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Friendly, probiotic bacteria are astonishingly important to the health of their human hosts. Living mostly in the gut, these microbes keep pathogenic bacteria from establishing a foothold in the body. They multiply to provide bulk for stool, easing bowel movement. They convert harmful compounds in our food into nutrients, they synthesize anti-inflammatory agents, they make vitamins, they reduce the toxicity of gluten, and they synthesize sex hormones and neurotransmitters. A growing body of research finds that some strains of bacteria even help to keep us from gaining excess weight.
The problem is that other strains of bacteria may make it easier to put on belly fat than to take it off.
Icky Observations That Led to Discovery
Even though scientists recognized that Lactobacillus bacteria regulate serotonin levels in the 1920's, the observation that gut bacteria could have a relationship to belly fat is much more recent. Scientists noticed that lean lab rats that ate the droppings of obese lab rats developed obesity themselves, but feeding them the feces of lean lab rats helped them return to their normal weight. This disgusting form of a "fecal transplant" showed that there are clear categories of obesity-inducing and obesity-protective gut bacteria in mice.
Humans, however, have different feeding habits, and the roles of different species of bacteria in human obesity are not quite as clear. At first researchers looked for a relatively complicated explanation of the role of gut bacteria in weight control. A series of studies found that a higher ratio of Firmicutes bacteria, the "bad" gut bacteria, to Bacteroidetes bacteria, the "good" bacteria, was associated with obesity. Firmicutes bacteria form tough spores that can survive for long periods in dry conditions, and are the culprits in spoiling wine and beer. Bacteroidetes live in moist environments everywhere, in the soil, in water, on the skin of animals, and the human digestive tract, and can cause disease when the immune system is weak.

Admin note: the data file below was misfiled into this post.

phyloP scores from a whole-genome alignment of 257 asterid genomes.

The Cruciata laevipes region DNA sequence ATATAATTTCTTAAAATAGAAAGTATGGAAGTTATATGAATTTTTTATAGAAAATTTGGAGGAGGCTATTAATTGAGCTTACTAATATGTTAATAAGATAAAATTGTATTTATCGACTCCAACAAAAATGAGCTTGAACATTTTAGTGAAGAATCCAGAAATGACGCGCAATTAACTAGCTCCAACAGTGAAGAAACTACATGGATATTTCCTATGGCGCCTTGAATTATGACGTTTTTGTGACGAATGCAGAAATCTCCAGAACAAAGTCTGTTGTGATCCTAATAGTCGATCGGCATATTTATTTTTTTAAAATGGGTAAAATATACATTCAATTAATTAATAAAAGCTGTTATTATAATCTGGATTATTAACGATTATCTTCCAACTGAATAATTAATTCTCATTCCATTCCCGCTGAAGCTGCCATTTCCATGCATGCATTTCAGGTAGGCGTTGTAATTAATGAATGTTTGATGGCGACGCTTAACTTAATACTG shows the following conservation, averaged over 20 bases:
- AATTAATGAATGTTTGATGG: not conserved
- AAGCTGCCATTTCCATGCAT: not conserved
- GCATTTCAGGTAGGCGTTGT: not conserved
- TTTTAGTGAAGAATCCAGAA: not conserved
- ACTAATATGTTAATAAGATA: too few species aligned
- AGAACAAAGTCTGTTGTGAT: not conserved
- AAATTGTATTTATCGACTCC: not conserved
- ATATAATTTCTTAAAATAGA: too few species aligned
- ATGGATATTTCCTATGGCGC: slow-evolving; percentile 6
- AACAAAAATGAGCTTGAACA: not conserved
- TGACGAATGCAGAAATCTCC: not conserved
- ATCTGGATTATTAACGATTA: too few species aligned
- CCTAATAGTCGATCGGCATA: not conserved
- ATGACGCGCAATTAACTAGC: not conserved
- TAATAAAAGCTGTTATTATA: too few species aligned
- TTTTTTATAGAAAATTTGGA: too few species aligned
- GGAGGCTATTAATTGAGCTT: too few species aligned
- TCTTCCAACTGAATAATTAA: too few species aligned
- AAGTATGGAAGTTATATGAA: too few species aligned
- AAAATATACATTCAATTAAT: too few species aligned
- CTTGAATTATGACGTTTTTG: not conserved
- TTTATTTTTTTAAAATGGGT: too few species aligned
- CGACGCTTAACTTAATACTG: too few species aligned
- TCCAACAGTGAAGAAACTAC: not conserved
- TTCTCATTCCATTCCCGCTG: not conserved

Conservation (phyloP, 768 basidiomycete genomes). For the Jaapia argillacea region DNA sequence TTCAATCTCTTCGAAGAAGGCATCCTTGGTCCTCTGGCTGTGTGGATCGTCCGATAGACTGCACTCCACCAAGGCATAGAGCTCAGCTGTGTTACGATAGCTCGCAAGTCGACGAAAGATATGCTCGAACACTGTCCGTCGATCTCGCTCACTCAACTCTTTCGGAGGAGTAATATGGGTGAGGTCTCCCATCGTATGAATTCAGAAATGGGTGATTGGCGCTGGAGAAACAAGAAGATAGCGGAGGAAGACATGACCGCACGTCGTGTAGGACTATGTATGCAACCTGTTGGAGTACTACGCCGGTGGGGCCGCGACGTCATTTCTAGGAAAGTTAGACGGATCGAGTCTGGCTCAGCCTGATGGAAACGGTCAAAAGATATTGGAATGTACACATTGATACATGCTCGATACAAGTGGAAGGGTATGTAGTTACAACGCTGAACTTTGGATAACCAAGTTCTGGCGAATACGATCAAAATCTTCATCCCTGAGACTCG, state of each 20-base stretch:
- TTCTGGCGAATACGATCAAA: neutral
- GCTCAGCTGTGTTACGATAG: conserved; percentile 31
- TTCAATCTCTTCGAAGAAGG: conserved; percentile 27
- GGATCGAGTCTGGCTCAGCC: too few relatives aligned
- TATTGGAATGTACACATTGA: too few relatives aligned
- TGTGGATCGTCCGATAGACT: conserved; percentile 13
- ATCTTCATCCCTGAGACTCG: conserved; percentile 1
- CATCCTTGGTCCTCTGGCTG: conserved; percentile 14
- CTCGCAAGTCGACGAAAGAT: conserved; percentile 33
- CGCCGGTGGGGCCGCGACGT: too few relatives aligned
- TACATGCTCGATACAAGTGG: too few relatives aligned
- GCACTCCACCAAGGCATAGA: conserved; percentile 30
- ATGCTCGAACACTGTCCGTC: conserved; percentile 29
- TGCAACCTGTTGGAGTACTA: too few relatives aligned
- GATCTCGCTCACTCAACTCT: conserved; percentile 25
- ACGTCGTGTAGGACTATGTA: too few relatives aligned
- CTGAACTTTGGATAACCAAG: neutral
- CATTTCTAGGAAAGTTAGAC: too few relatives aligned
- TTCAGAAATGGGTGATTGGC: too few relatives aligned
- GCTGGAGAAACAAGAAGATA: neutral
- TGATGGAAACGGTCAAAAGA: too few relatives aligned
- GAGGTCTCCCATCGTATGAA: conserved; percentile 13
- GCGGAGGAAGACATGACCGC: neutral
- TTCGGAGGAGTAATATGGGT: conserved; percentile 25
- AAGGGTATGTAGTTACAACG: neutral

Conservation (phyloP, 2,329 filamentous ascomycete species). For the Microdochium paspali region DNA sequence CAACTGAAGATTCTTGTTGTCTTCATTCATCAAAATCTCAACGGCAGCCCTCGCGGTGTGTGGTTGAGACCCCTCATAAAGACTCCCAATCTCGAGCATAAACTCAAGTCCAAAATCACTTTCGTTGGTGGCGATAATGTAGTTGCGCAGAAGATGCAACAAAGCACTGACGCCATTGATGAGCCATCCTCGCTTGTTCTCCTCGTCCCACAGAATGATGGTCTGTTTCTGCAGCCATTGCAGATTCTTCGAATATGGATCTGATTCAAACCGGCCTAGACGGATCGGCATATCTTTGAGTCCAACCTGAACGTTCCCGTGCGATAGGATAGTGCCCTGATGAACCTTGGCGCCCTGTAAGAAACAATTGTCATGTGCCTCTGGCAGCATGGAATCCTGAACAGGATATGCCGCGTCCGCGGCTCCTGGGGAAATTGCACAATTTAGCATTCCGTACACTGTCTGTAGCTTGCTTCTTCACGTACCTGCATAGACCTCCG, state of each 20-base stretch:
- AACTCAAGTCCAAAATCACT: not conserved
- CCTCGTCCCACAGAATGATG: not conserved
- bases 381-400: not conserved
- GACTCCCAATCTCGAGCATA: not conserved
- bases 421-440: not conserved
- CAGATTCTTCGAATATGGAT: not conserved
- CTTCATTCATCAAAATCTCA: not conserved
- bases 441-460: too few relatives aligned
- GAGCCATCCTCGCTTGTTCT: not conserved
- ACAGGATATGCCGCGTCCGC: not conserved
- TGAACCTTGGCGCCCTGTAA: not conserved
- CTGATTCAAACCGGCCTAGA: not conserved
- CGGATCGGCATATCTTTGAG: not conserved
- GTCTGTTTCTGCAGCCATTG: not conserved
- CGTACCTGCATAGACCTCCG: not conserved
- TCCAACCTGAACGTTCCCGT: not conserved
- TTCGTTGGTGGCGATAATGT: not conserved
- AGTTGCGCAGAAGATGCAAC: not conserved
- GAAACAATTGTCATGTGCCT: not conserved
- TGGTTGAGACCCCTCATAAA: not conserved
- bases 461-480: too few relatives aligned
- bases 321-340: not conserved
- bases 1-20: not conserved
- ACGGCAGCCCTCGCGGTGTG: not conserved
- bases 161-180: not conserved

Later studies, however, found that the ratio of the two different kinds of bacteria was not as important as the total number of Firmicutes bacteria. However, these studies are correlational, not causational. They don't tell whether Firmicutes bacteria cause obesity or obese people tend to have more Firmicutes bacteria. Endocrinologist Dr. David Bell goes so far as to say that "in humans the changes in gut microbiota are an association with rather than the cause of obesity." However, we don't have to take the esteemed doctor's word for this. We can look at how things we can control affect our weight.
Fecal Transplants, You Will Be Glad to Know, Don't Induce Weight Loss
Physicians in the Netherlands gave 18 obese men who had metabolic syndrome (prediabetes, high cholesterol, high triglycerides, and wide waistlines) fecal transplants from lean donors. The recipients of the healthy donors' gut bacteria did not lose weight, but they had better blood sugar control and lower triglycerides. These benefits stopped about 12 weeks after the fecal transplants, probably because the recipients did not change their diets. If introducing good bacteria can improve metabolic health, then can antibiotics worsen it?